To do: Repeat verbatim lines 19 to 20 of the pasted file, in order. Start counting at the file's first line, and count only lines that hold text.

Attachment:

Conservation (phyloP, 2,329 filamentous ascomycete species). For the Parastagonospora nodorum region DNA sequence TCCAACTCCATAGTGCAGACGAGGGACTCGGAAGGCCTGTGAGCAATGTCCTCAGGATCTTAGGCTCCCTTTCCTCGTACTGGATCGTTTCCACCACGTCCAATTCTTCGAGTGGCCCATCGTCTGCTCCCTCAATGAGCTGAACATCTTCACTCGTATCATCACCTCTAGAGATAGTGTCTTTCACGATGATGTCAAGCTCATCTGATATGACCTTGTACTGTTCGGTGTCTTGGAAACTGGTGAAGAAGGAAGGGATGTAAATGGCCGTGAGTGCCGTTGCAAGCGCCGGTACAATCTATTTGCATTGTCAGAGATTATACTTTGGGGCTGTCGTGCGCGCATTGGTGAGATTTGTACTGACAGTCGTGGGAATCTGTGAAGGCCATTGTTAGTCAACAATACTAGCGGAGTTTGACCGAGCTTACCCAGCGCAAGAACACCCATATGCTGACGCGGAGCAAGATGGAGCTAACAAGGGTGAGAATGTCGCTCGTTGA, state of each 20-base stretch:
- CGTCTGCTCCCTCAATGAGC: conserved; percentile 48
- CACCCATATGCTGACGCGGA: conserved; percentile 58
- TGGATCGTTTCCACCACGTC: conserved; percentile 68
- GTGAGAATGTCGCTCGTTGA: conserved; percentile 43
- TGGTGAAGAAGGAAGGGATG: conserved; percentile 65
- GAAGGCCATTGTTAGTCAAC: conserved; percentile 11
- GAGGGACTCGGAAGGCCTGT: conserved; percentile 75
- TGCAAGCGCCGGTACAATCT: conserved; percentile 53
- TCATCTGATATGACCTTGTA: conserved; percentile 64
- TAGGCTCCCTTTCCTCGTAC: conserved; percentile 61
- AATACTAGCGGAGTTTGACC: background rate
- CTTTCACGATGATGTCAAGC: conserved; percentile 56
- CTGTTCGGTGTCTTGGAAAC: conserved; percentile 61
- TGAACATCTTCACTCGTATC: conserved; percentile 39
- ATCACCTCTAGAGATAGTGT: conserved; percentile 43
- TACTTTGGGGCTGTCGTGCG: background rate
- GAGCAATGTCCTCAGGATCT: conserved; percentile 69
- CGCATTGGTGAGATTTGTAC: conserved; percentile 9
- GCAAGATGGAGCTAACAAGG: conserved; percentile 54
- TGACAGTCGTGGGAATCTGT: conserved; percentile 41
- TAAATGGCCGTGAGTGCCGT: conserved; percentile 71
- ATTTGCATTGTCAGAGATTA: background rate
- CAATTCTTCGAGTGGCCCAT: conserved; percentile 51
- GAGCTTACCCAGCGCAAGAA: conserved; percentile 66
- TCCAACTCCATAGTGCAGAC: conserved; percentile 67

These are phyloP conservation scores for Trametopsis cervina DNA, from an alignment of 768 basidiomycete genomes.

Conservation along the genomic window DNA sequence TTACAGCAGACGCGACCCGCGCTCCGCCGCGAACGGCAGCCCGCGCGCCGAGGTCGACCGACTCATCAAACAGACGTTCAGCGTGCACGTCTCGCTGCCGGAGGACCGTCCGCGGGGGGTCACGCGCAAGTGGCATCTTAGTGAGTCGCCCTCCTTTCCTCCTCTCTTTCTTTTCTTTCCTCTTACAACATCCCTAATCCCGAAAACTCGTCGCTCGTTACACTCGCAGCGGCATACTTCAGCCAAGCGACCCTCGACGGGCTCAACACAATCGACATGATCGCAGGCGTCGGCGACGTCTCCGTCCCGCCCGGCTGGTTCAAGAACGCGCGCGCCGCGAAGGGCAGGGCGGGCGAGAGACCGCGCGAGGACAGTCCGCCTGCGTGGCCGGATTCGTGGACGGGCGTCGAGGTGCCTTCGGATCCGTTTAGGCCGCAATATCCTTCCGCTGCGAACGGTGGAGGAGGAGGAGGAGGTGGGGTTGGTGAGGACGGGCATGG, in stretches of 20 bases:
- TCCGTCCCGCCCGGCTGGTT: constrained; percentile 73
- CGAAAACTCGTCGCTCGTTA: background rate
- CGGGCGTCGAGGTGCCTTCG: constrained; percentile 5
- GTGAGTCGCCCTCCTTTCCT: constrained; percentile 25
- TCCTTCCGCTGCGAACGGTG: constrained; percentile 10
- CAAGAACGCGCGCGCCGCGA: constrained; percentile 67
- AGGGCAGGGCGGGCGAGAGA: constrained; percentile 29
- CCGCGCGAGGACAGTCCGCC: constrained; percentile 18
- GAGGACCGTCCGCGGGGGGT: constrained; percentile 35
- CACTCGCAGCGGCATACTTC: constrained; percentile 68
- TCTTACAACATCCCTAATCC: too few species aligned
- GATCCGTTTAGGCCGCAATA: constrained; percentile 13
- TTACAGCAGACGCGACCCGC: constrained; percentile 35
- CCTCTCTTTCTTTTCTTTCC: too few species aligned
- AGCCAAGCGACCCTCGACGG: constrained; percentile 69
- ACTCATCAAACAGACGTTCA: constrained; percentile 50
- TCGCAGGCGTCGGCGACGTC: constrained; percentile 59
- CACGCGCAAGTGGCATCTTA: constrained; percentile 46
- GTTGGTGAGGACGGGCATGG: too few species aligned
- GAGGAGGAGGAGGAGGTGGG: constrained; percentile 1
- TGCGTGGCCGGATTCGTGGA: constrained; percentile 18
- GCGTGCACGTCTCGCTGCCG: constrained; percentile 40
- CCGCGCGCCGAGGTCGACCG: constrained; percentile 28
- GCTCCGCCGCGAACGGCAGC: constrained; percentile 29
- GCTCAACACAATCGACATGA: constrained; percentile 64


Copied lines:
- CGCATTGGTGAGATTTGTAC: conserved; percentile 9
- GCAAGATGGAGCTAACAAGG: conserved; percentile 54